Yorkshire 159 for 5 (Brook 79*) lead Somerset 134 (Fisher 5-41) by 25 runs

"Don't feed the gulls!" urged the sign, a little weather-beaten now, on the landscaped paths above the glinting waters of Scarborough's North Bay. Somerset's batters have been feeding the gulls for much of the past week. Hoards of hungry close fielders are pouncing for the prize with excited screeches as they edge deliveries at catchable height, as if tossing chips carelessly into the wind.

Beaten by an innings and plenty at Taunton last week, they reshuffled their batting order, but followed up 107 and 181 against Nottinghamshire with 134 against Yorkshire. They were less culpable on this occasion because the pitch was lively in the first session, with pace and bounce, and there was swing to be had, but it still represented calamity. If they lose here - and Yorkshire have a lead of 25 with five wickets remaining - then as far as the Championship is concerned it will be Somerset, rather than the gulls, who have had their chips.

One batter played blissfully, though, on a day when 11 of the 15 wickets perished to catches at wicketkeeper or slip. Harry Brook's reputation is growing apace. Outstanding in white-ball cricket all summer, he is now putting his red-ball season to rights, a fact recognised by the award of his county cap. His unbeaten 79 from 86 balls, with 12 fours and a pulled six against Marchant de Lange was a resplendent affair under pale blue skies on a day when every other player had been forever vulnerable. He drove and cut with aplomb, his shot selection was impeccable - only Tom Abell restrained him - his one mistake, on 74, when the wicketkeeper Steve Davies dropped a comfortable chance off Abell, bringing a miserable end to Somerset's attempt to right their day.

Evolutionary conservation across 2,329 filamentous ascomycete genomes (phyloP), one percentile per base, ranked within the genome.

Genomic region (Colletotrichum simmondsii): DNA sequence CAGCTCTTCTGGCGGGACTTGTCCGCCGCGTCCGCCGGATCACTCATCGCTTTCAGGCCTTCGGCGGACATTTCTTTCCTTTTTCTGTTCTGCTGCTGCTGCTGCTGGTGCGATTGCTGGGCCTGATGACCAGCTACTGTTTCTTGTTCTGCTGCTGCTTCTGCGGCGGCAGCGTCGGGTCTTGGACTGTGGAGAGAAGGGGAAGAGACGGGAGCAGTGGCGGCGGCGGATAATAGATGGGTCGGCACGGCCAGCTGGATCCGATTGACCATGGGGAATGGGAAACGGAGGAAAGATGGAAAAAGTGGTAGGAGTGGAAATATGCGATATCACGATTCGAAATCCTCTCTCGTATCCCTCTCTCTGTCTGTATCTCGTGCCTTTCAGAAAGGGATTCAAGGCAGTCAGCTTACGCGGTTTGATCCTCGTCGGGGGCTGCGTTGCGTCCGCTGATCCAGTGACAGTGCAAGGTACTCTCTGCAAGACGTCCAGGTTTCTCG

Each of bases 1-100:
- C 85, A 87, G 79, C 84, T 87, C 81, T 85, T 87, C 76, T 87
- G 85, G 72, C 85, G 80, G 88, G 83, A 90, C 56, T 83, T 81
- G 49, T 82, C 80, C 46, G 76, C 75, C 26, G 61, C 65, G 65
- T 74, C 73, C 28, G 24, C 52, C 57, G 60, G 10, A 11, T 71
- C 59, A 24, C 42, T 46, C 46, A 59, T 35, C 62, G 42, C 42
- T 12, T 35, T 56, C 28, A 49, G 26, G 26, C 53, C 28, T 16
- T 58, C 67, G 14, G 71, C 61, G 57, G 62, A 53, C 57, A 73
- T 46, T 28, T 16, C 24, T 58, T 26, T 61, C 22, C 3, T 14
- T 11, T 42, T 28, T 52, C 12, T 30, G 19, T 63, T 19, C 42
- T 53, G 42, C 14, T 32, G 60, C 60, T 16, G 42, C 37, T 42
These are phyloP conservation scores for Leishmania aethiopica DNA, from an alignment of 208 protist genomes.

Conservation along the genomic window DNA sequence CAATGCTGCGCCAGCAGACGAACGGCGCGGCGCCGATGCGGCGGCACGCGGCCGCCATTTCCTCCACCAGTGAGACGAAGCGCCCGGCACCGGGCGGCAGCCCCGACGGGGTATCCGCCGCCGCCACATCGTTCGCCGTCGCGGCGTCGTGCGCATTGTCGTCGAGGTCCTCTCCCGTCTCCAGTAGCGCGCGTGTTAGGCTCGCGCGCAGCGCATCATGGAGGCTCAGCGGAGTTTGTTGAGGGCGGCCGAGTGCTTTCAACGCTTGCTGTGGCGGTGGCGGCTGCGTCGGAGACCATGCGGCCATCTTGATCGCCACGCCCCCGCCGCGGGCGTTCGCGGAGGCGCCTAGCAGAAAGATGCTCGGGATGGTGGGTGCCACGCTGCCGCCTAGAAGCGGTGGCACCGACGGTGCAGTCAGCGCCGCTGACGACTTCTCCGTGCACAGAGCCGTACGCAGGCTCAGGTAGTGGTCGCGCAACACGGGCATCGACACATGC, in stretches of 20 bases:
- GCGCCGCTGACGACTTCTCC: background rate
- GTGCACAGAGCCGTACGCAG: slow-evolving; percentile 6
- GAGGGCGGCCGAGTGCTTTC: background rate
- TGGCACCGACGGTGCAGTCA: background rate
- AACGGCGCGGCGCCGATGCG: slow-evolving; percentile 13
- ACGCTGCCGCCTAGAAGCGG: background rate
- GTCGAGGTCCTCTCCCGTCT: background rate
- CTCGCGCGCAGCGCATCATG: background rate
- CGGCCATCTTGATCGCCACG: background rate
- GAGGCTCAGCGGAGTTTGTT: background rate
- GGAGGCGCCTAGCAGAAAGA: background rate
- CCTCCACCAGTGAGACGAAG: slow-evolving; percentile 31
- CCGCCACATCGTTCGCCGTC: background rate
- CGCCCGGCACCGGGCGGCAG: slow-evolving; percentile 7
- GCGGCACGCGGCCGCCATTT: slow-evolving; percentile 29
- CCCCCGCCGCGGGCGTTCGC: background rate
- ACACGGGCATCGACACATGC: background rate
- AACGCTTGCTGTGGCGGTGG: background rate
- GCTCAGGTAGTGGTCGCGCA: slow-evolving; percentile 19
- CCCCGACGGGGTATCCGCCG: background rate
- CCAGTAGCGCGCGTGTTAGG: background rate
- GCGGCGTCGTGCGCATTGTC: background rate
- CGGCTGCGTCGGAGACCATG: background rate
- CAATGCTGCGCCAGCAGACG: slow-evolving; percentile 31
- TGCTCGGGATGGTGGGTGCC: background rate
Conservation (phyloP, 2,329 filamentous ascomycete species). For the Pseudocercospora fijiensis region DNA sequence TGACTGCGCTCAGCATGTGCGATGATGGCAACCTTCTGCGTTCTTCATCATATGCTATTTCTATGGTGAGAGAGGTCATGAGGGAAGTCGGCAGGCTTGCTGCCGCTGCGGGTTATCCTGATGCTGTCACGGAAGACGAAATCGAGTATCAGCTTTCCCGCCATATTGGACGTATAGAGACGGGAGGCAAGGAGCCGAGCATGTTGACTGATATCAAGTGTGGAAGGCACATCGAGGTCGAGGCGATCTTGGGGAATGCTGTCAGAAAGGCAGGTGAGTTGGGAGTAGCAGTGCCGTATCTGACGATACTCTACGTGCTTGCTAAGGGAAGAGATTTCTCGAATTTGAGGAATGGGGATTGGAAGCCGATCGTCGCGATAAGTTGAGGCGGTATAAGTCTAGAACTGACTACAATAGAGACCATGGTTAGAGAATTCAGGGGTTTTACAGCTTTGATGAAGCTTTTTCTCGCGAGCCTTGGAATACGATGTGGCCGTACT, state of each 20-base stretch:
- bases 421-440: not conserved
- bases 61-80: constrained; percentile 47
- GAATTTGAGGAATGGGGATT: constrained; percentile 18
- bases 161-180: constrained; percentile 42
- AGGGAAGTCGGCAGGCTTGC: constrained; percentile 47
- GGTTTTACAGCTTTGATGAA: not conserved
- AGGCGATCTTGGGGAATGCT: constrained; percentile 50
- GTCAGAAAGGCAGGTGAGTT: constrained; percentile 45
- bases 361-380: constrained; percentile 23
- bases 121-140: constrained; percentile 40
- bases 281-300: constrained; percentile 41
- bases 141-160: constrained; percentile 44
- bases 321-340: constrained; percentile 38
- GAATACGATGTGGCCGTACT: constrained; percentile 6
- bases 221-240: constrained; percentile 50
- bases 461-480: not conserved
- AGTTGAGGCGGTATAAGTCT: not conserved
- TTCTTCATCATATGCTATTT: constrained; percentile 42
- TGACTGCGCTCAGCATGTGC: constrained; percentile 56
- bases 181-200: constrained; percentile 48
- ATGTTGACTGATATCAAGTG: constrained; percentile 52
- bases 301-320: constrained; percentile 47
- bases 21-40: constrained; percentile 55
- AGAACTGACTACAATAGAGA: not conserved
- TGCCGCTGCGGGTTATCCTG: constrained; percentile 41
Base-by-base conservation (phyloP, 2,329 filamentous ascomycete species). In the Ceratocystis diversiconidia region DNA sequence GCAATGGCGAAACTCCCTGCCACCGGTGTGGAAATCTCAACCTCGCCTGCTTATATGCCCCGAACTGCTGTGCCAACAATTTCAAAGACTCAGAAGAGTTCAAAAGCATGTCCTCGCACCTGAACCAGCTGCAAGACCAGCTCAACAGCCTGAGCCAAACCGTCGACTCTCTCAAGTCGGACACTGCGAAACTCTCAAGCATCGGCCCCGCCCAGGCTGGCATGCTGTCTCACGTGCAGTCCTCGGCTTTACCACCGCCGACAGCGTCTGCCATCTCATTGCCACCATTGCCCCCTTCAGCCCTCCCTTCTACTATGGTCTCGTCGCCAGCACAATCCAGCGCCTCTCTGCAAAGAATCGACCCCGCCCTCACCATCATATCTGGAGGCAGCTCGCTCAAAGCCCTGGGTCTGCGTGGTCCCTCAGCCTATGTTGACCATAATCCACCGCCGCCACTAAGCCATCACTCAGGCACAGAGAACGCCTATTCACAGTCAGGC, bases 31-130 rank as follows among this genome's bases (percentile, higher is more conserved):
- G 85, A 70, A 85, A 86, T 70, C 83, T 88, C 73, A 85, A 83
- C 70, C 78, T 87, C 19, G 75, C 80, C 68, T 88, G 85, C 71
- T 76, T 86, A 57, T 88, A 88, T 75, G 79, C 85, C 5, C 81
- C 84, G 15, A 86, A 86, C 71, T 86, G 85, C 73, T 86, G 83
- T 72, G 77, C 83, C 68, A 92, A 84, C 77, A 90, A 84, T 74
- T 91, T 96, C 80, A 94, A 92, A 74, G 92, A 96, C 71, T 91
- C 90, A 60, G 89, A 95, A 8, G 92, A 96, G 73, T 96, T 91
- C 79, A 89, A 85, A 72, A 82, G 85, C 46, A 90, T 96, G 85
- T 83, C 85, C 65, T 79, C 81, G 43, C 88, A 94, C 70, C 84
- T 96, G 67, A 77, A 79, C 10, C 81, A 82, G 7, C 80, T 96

A drive across the Wolds had emphasised that this is a late Championship match by Scarborough's standards. Hockney would have packed up his easel a couple of weeks ago, although one imagines he would have admired Brook's refinement: the harvest has been gathered in, bales are stacked high in the fields like tower blocks, and the land is parched and, in some places, could do with a colour filter. Yorkshire has had a strange, straggly kind of summer.

The conference format for the Championship this year meant that dates and opposition were not known until about a month ago, with guest houses already near capacity. That contributed to a thin crowd by Scarborough's standards of about 2500. They were rewarded by a decent pitch, a somewhat frisky pitch at first for sure, with occasional steep bounce from the Trafalgar Square End, but one that invited animated cricket.

In their three innings this past week, no Somerset batter has made more than 37 - and even that was Marchant de Lange teeing off at No. 10. Remarkably, though, by the time they were dismissed, four other counties had already been dismissed for lower scores of 76, 89, 97 and 133.